Current changes to marketing within the automotive industry are being led by the digital consumer. For car brands, this means understanding their consumers in the way online retailers already do. That behavioural shift to digital has already happened and marketers are investing increasing time and effort into expanding their knowledge of their online audience.
Our data shows that the digital auto consumer journey has changed significantly in the past year. The picture is a brutal one:
The online consumer is in a hurry. Between commencing online research and buying a car, the gap has shortened to between four and six weeks. The time between a first visit to a car brand site and any resulting test drive request averages just six days.
Visitors tracked across multiple sites consider an average of 4.2 brands (five years ago the average was just 2.5 brands). Brand loyalty has clearly declined; interest in ‘the deal’ appears to be paramount.
The ‘surfer-researcher’ is hungry for information and impatient to receive it; the average duration of a site visit is two minutes and 51 seconds, and just four pages of content are reviewed on each visit. More than a third of visitors bounce – ie leave the website immediately after viewing just a single page.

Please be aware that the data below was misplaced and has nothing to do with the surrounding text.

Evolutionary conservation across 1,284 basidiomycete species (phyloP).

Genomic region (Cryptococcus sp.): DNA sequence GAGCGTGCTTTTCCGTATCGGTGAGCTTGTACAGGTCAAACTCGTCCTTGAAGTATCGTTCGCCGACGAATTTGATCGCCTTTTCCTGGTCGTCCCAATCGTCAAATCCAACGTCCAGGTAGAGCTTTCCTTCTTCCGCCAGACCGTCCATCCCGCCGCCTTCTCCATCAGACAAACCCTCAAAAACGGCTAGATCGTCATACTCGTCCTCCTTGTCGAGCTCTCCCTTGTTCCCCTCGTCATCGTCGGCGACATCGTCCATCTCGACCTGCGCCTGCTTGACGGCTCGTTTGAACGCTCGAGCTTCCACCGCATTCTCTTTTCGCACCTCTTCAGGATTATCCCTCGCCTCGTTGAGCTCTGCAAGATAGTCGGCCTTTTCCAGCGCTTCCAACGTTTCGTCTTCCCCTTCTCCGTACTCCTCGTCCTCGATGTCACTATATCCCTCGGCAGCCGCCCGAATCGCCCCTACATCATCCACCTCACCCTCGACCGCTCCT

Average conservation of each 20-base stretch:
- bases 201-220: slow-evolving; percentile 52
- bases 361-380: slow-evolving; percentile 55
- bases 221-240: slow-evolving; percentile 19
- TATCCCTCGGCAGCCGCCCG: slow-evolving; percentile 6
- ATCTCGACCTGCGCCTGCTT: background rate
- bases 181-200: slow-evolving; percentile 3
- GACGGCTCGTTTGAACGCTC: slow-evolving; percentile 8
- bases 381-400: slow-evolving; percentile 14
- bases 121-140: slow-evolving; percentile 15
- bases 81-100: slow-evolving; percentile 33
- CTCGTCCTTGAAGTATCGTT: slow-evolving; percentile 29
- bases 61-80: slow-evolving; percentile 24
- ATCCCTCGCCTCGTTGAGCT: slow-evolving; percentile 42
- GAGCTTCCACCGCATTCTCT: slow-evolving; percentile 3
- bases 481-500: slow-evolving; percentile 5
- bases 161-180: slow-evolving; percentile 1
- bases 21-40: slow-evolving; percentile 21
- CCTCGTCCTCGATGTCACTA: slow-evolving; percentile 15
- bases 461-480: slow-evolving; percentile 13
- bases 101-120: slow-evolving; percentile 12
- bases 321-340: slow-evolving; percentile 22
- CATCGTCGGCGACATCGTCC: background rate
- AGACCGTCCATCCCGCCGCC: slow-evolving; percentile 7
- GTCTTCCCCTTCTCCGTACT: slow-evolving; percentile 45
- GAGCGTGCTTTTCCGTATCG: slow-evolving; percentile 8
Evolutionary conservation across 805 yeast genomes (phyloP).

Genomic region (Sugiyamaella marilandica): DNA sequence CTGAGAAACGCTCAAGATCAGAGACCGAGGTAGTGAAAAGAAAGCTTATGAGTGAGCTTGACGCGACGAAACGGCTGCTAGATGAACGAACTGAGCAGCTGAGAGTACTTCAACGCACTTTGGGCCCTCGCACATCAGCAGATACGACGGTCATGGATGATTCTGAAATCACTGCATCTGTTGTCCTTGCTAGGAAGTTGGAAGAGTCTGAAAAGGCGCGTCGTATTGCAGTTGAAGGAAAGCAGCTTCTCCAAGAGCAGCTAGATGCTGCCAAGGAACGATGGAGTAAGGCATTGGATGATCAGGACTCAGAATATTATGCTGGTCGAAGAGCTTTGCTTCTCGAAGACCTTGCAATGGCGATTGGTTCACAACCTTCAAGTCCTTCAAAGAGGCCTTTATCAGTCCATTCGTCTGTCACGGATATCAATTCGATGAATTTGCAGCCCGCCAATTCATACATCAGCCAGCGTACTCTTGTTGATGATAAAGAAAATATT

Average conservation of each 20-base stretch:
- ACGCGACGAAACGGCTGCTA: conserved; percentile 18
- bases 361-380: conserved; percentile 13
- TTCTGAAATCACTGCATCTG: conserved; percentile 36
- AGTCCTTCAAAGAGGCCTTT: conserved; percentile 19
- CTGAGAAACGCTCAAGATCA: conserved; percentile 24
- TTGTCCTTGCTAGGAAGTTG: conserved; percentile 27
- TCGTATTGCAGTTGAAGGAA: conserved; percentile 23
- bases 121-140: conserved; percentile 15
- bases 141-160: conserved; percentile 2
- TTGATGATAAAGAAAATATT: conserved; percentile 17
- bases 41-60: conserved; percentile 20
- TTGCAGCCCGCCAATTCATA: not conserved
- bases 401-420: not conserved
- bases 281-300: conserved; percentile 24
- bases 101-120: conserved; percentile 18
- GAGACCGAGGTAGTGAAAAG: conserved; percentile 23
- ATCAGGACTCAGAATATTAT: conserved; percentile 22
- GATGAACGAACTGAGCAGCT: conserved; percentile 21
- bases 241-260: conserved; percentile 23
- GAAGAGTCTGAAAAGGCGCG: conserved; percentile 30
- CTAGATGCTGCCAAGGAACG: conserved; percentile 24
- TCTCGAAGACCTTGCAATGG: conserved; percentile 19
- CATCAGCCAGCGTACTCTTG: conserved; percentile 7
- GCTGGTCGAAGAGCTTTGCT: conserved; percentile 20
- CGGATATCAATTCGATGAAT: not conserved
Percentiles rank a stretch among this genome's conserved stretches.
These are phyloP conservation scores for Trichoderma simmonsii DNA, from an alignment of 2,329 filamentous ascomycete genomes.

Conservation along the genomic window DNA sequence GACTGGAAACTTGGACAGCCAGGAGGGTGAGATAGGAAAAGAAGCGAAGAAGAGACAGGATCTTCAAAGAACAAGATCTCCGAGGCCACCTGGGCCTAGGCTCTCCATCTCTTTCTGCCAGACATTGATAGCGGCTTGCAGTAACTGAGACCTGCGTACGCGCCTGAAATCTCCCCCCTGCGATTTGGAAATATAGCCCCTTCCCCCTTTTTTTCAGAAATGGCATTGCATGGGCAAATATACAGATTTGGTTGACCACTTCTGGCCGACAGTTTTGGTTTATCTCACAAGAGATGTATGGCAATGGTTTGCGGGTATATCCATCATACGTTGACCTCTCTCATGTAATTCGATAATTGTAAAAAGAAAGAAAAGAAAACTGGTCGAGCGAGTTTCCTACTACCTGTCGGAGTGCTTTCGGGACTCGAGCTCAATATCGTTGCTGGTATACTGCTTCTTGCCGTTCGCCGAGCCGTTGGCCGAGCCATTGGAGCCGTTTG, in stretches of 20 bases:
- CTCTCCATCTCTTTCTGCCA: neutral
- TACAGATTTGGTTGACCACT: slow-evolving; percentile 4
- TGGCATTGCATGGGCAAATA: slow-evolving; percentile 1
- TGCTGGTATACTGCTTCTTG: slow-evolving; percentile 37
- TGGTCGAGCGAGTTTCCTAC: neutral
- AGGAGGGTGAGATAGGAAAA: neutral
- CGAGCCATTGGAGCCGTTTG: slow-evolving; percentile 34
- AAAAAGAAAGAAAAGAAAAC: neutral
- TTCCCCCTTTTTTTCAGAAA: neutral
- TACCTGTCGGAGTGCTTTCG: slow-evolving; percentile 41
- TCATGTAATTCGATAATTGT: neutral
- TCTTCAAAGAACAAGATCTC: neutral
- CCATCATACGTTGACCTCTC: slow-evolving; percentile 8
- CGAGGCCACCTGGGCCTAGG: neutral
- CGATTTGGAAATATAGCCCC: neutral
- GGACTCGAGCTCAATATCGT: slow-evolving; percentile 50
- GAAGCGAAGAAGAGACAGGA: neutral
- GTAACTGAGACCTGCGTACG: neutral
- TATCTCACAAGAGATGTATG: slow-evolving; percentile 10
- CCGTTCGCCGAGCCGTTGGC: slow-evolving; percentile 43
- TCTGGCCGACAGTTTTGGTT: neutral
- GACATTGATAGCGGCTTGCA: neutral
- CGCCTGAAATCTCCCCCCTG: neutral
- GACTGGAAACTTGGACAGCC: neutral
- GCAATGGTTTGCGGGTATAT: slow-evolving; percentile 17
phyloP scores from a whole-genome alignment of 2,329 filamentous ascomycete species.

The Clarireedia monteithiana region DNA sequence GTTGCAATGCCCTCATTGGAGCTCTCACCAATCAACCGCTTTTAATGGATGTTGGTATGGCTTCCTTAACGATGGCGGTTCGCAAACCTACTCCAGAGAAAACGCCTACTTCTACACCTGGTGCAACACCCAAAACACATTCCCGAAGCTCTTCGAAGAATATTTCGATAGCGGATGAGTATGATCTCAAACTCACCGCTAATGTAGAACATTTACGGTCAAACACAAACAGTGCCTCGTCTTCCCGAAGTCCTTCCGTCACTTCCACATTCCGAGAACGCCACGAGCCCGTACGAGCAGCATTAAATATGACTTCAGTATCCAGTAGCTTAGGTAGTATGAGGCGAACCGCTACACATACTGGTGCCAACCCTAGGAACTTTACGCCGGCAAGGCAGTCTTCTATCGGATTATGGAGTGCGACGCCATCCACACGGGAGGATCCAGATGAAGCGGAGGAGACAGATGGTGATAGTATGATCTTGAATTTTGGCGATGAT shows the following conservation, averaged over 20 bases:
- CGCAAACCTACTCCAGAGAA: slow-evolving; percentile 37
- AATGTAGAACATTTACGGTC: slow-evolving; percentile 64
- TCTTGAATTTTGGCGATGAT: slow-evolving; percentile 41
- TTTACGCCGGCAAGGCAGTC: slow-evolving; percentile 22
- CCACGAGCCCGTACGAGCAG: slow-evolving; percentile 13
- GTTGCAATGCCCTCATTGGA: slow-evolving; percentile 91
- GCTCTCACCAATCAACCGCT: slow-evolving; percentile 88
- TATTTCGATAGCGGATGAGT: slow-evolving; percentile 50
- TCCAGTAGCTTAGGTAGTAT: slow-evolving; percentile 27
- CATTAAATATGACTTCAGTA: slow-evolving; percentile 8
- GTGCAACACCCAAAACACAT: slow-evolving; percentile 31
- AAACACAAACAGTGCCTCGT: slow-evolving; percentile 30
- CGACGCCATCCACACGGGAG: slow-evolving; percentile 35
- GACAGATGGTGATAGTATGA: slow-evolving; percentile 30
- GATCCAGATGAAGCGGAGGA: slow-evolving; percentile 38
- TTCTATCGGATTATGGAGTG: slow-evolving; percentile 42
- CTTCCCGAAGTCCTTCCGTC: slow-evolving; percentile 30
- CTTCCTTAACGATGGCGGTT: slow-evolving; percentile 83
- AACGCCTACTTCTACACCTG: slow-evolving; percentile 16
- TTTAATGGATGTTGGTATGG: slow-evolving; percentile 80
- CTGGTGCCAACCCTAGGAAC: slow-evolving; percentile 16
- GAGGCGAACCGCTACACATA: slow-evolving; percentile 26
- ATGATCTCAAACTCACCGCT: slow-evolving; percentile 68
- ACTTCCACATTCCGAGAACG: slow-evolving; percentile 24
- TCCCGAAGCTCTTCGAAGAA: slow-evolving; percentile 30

Only 21% of visitors ever return to that same car brand site within 90 days, meaning that more than three quarters of visitors do not return within the span of the average purchase cycle.
The online consumer’s primary interest is in product information. 52% of all site visits go to model pages describing the brand’s cars and their characteristics. 21% of visitors will look at a vehicle configurator – online functionality that allows them to choose equipment, colour, and trim combinations for an individual vehicle ready to be ordered.
In the UK, during the first quarter of 2017, Tesla had an online audience equal to a fifth of Ford, the most visited brand. Tesla’s sales may not be there yet, but with registration growth of +74% in the second quarter, it shows the strength of the online data as an indicator of consumer intent.
Automotive marketeers have to become comfortable with such data – lots and lots of it.
Regrettably, over 90% of over 100 automotive digital managers and marketeers in London told Sophus3 that their own people and the mindsets of senior managers in particular were the greatest barrier to meeting these challenges.
However, to reach their audiences, they need to be nimble in its use, able to adapt and change as fast, as consumer behaviour is changing.
Article originally appeared on The Drum.
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